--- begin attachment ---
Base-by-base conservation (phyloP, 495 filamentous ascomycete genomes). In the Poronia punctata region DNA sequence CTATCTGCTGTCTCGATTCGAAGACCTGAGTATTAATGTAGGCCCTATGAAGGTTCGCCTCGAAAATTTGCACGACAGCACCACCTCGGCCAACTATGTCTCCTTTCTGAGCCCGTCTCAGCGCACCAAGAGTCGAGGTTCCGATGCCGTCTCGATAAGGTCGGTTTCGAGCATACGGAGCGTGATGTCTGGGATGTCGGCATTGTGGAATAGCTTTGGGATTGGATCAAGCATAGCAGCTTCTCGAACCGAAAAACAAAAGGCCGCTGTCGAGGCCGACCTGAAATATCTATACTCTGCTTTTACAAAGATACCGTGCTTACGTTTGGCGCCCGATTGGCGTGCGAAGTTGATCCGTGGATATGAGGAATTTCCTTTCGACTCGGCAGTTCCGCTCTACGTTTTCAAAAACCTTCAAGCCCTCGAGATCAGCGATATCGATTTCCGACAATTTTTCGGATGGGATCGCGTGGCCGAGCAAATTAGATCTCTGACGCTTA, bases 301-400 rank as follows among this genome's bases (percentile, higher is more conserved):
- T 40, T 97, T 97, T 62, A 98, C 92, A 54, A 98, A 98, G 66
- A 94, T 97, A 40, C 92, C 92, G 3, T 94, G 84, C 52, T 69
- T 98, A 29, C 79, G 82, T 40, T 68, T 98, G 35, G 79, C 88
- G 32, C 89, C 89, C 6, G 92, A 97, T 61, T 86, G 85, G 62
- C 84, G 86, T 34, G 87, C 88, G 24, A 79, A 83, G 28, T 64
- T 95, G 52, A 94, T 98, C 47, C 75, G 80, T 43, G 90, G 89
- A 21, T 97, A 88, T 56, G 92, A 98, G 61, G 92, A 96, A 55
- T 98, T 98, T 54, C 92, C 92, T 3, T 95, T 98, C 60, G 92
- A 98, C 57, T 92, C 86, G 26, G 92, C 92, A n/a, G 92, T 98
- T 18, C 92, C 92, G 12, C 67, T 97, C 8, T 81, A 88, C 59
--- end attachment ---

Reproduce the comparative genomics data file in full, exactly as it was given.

Base-by-base conservation (phyloP, 495 filamentous ascomycete genomes). In the Poronia punctata region DNA sequence CTATCTGCTGTCTCGATTCGAAGACCTGAGTATTAATGTAGGCCCTATGAAGGTTCGCCTCGAAAATTTGCACGACAGCACCACCTCGGCCAACTATGTCTCCTTTCTGAGCCCGTCTCAGCGCACCAAGAGTCGAGGTTCCGATGCCGTCTCGATAAGGTCGGTTTCGAGCATACGGAGCGTGATGTCTGGGATGTCGGCATTGTGGAATAGCTTTGGGATTGGATCAAGCATAGCAGCTTCTCGAACCGAAAAACAAAAGGCCGCTGTCGAGGCCGACCTGAAATATCTATACTCTGCTTTTACAAAGATACCGTGCTTACGTTTGGCGCCCGATTGGCGTGCGAAGTTGATCCGTGGATATGAGGAATTTCCTTTCGACTCGGCAGTTCCGCTCTACGTTTTCAAAAACCTTCAAGCCCTCGAGATCAGCGATATCGATTTCCGACAATTTTTCGGATGGGATCGCGTGGCCGAGCAAATTAGATCTCTGACGCTTA, bases 301-400 rank as follows among this genome's bases (percentile, higher is more conserved):
- T 40, T 97, T 97, T 62, A 98, C 92, A 54, A 98, A 98, G 66
- A 94, T 97, A 40, C 92, C 92, G 3, T 94, G 84, C 52, T 69
- T 98, A 29, C 79, G 82, T 40, T 68, T 98, G 35, G 79, C 88
- G 32, C 89, C 89, C 6, G 92, A 97, T 61, T 86, G 85, G 62
- C 84, G 86, T 34, G 87, C 88, G 24, A 79, A 83, G 28, T 64
- T 95, G 52, A 94, T 98, C 47, C 75, G 80, T 43, G 90, G 89
- A 21, T 97, A 88, T 56, G 92, A 98, G 61, G 92, A 96, A 55
- T 98, T 98, T 54, C 92, C 92, T 3, T 95, T 98, C 60, G 92
- A 98, C 57, T 92, C 86, G 26, G 92, C 92, A n/a, G 92, T 98
- T 18, C 92, C 92, G 12, C 67, T 97, C 8, T 81, A 88, C 59